I think today was summed up by that favourite word of mine...dianafication. For those unfamiliar with the noun it is: our seeking of a shared public grief at any given opportunity. Today we witnessed an example of such in the form of a memorial to the Murrah building attack of 1995. This was, of course, when one American citizen, dissatisfied with the 'bullying' tactics of
his government took action by blowing
up a federal building killing 168 people, many of them children.
I am already aware that some of my English friends reading this might be questioning my decision to take an 11 year old and a 6 year old to such a 'tourist attraction'. My daughter was taken with the educational proviso of being tasked with making her own decision as to whether she believed the memorial to be fitting and appropriate while the youngest tagged along, listened to the 10 minute presentation then promptly 'needed a poo' thus enabling him to get mum on her own to pronounce his judgement: 'I don't want to go back there mummy, it's too sad'.
I have come to consider the appropriateness of grief in recent years and had many discussions with friends about 'public grief'. At what point does public grief become a spectacle or simple an excuse for people to jump on the grief bandwagon.
I have friends who strongly believe that the right to mourn the death of a family member is the right only of those closest to that person, those who have played a role in their life. Others have taken comfort in the shared grieving that takes place on Facebook. However I do believe that while we, as English people, have many memorials and monuments to historic events, we do not mark them in such a major way as Americans.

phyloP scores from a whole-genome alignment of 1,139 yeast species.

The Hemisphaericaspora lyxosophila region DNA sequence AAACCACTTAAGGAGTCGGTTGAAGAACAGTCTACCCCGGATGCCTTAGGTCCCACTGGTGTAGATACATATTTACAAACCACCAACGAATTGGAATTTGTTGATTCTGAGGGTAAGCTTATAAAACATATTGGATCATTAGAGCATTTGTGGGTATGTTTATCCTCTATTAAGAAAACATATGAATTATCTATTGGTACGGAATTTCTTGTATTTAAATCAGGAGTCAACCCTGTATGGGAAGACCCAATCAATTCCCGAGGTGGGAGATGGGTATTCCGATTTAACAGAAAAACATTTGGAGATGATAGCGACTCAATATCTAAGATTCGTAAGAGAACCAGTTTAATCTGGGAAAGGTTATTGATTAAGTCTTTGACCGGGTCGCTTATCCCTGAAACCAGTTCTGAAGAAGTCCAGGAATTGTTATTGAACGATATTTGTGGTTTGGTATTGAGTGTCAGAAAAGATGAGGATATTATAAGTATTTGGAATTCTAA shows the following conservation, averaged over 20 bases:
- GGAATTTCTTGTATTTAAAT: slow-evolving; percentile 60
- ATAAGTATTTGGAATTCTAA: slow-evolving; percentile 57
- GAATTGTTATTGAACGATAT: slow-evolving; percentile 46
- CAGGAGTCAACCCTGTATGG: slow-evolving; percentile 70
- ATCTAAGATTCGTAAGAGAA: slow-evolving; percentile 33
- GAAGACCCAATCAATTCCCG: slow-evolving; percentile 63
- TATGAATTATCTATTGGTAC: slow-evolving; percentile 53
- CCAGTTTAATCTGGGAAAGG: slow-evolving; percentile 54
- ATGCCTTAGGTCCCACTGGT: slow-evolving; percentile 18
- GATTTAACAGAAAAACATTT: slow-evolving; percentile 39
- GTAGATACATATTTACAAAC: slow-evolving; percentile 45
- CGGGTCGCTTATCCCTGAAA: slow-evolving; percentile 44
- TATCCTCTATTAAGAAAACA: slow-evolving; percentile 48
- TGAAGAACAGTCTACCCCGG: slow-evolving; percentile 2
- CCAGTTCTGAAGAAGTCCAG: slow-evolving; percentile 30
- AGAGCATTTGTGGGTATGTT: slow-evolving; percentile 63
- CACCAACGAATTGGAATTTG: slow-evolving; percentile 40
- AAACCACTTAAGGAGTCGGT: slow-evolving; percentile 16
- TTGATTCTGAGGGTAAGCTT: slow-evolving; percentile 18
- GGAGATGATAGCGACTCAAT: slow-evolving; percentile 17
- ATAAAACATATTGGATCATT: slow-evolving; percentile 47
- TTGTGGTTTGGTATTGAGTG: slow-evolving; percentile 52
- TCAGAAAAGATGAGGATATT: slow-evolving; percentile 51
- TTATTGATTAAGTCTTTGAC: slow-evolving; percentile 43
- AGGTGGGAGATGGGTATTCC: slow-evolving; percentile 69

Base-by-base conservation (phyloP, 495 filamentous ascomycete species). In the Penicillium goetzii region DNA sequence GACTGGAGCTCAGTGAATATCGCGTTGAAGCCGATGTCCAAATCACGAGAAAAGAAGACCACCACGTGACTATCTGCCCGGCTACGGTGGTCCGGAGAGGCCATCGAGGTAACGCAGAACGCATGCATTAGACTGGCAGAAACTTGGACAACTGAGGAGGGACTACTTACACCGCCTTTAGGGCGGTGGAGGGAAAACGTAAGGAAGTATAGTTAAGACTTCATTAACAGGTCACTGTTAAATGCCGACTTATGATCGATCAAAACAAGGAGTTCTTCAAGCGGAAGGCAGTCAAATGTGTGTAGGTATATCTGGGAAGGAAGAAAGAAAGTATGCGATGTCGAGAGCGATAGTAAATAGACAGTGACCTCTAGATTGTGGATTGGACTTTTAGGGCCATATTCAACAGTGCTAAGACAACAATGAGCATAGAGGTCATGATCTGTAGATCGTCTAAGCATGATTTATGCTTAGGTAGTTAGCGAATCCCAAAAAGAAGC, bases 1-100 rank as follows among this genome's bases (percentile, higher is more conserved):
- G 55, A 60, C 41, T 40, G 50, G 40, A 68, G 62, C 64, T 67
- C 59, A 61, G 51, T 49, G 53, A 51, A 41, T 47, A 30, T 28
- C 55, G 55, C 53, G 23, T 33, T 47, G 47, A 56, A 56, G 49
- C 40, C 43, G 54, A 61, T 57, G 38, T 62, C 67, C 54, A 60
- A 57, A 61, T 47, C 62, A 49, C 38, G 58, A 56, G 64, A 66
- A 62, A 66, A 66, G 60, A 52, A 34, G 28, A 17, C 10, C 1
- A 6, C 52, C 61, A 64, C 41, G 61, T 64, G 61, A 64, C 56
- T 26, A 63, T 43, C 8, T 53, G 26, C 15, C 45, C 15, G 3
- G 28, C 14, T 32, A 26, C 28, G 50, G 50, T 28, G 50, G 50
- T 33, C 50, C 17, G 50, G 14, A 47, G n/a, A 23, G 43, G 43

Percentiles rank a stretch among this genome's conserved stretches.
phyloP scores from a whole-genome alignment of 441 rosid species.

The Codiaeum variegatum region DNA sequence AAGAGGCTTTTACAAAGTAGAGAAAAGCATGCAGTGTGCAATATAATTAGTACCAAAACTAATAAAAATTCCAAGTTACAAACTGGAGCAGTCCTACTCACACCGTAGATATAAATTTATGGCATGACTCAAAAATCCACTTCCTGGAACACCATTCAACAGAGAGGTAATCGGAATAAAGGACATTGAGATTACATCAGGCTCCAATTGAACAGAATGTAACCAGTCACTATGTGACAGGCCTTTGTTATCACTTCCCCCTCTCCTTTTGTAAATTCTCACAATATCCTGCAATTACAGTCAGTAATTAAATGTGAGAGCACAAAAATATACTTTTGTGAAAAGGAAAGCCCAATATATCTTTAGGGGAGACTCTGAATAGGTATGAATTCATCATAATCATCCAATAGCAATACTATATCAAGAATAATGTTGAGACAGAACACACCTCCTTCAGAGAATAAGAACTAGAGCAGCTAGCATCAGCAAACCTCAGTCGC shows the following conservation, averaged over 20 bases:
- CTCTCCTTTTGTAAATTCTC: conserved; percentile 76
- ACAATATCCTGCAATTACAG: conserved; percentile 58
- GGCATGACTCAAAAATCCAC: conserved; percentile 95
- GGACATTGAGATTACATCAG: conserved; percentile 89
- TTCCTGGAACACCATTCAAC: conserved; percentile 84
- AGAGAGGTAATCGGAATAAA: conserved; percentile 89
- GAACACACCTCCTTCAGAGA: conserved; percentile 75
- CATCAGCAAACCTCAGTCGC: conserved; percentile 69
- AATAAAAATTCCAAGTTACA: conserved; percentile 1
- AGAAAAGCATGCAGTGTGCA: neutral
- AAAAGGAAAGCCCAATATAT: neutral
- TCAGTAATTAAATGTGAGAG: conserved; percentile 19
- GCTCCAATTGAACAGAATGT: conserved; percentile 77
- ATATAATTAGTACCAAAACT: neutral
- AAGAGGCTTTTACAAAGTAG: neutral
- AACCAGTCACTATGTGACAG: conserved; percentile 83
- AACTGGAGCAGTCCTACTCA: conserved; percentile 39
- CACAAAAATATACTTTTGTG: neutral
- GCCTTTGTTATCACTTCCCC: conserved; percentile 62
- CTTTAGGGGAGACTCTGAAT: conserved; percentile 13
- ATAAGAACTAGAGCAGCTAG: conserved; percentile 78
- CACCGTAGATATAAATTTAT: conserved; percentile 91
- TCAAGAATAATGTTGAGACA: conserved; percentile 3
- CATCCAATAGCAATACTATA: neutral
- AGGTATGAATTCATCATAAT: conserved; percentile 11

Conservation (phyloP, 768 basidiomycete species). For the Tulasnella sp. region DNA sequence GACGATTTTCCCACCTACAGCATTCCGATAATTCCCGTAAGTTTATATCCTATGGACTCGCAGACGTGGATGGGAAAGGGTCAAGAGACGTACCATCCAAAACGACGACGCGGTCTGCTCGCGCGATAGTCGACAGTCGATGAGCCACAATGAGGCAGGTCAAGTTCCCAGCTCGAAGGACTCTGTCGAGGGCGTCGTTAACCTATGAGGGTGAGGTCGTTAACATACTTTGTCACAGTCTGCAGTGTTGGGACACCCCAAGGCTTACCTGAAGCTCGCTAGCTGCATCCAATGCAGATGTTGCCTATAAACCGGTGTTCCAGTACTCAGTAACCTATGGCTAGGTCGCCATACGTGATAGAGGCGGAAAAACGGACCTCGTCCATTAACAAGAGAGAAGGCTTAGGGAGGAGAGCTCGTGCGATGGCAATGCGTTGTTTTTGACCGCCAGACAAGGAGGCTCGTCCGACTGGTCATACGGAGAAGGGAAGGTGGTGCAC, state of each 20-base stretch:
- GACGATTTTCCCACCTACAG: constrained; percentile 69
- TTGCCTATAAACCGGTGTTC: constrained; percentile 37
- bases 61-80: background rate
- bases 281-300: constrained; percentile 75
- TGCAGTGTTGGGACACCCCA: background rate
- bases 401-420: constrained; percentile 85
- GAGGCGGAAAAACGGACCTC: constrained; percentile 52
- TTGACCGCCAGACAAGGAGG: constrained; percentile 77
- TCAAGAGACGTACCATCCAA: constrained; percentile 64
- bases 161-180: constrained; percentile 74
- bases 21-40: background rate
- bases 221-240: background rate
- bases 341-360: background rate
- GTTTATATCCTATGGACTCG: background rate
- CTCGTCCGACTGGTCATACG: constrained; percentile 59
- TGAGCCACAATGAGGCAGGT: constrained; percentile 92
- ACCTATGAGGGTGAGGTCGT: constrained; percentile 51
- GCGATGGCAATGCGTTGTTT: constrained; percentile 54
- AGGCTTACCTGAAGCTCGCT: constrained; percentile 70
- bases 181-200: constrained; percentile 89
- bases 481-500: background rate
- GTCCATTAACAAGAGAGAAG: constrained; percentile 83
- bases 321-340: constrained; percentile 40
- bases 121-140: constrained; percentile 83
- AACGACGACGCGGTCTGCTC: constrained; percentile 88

The Murrah memorial comprises not one but 8 component parts including two huge gates each marking the two seconds between which the bomb exploded, 168 giant statuesque chairs depicting the empty chairs now left at the dining tables of the victims's families, a reflective pool, a survivor tree, a fence incorporating well-wishers' personal tributes, a survivors' wall of names and a museum depicting the whole story.
My daughter offered her considered opinion today saying she felt the empty chairs were very 'touching' especially as those representing the children who died were fittingly smaller. But, she concluded, did they need a whole museum about it?
My American friend puts the convincing case that this was the first incident of its kind, differentiated from 911 even in the fact that it was an incident perpetrated by a citizen of the country against his fellow men, and that, in her opinion and those of the survivors involved, the erection of the memorial was essential to ensure that the lives of those people were marked and remembered forever.
I considered comparative incidents and how they have been marked in Britain...Aberfan? A disaster which killed 116 children and 28 adults although not the fault of one person. Fred West? There popular opinion decided it was best to mark the deaths he had caused in a subtle way so as not to immortalise him.
Perhaps we should remember that the bigger we mark the tragic event the longer we will remember en masse the act of a perpetrator who might best be forgotten?